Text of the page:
Women spend their lives receiving contradictory messages about marriage: an aspiration, a fantasy, a trap. An ancient institution, whose meaning has been fiercely debated the world over, it can be difficult to pinpoint what marriage means to modern women around the world. To Benay, in Turkey, it means a new beginning and a new family – something she lost with the passing of her mother when she was a child. To honour this, she’s getting married on Mother’s Day. To Anna, in Australia, it means being made one with her partner and her God, and preparing to lose her virginity. To Luthanlu, in India, it means an opportunity to continue her Rongmei Naga culture, a tribal minority in the north-east of the country. And to Dalia, in Mexico, it means the validation of her relationship with her girlfriend, and hopefully, reconciliation with her conservative mother.



It All Started With a Stale Sandwich

By Samantha Lang

A savvy celebration of the inspirational artworks created for Kaldor Public Art Projects over 50 years, with artists including Christo, Abramovic, Jeff Koons, and Gilbert & George. 50 years ago, Sydneysiders were shocked and the art world astonished by Christo’s wrapping of the Little Bay coastline. Hungarian migrant and entrepreneur John Kaldor, who initiated this monumental work, has said “it all started with a stale sandwich, in Christo’s studio in 1968 New York.” Now, Project 34 (by Asad Raza) is about to be unveiled, and UK artist Michael Landy is designing the exhibition to celebrate 50 years of Kaldor Public Art Projects.



White Light

By George Gittoes

White Light is about child soldiers used as gang hitmen, not in the Democratic Republic of the Congo but in the poor communities of the USA, and how their violent acts are celebrated in the rap lyrics of street poets.

George Gittoes spends time on one block of the Englewood district of Chicago, and we see and hear how gun violence has blighted the lives of everyone, from residents to police officers.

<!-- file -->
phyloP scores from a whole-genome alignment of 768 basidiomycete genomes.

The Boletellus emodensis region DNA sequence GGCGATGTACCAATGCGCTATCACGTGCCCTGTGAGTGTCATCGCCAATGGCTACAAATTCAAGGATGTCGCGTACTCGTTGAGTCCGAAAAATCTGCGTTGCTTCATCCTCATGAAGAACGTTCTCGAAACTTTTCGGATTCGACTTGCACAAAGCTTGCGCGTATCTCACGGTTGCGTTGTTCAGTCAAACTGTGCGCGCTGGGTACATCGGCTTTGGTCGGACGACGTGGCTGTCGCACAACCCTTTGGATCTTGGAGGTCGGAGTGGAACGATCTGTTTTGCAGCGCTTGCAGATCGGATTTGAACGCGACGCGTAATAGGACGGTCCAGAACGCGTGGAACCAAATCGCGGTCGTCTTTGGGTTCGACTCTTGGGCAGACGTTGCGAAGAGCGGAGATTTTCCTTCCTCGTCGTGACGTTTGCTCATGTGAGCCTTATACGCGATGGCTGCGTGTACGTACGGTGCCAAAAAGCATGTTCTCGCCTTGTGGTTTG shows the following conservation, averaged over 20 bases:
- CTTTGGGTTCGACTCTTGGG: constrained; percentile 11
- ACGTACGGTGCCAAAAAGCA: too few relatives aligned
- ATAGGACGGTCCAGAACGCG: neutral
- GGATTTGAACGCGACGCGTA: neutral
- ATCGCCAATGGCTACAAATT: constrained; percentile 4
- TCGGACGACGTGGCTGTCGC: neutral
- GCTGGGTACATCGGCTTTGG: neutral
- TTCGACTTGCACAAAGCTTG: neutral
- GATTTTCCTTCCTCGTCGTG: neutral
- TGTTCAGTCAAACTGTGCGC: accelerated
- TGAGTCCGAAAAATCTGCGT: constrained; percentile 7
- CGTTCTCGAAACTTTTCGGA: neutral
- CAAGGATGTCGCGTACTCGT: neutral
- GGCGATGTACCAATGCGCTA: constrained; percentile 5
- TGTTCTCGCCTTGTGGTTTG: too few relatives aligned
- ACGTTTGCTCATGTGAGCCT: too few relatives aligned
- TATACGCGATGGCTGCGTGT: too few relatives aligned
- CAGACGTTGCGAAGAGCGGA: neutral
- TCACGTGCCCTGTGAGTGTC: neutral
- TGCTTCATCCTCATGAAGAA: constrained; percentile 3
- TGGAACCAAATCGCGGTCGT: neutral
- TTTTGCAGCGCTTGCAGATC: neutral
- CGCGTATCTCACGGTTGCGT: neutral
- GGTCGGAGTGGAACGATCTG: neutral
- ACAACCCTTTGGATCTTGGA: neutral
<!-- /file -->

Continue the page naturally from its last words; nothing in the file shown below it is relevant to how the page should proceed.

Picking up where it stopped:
Life After The Oasis

By Sascha Ettinger-Epstein

In 2008, feature documentary, The Oasis, shocked Australia with its gritty insight into the lives of homeless teens at a notorious youth refuge in inner-city Sydney. An outpouring of social and political goodwill followed, with the then Prime Minister pledging to halve homelessness by 2020. A decade later, with social inequality and homelessness worse than ever, the original participants reveal where their lives have taken them.




By Peter Hegedus

Edie Hart journeys across three continents to find out why her mother Lili abandoned her first baby daughter when she fled her country in the aftermath of the Hungarian Revolution in 1956. Along the way, she opens a Pandora’s box into a disturbing family history that has laid dormant for decades. What Edie uncovers is a shocking trail of abandonment that forces her and her family to confront their tragic past. This documentary provides a rare and powerful insight into the legacy of war and forced migration on three generations of women.



Martha: A Picture Story

By Selina Miles

In 1970s New York, Martha Cooper captured the birth of the global graffiti art movement. Decades later, she is celebrated as the an icon, and at 75 years of age she continues to document not only the dynamic street art and graffiti movement but has also produced decades of photographs that capture the humanity and joy of people living on the fringes of society, within subcultures that, if not for Martha, would remain unseen.


To view previous winners of the Documentary Australia’s Award for Best Australia Documentary click here.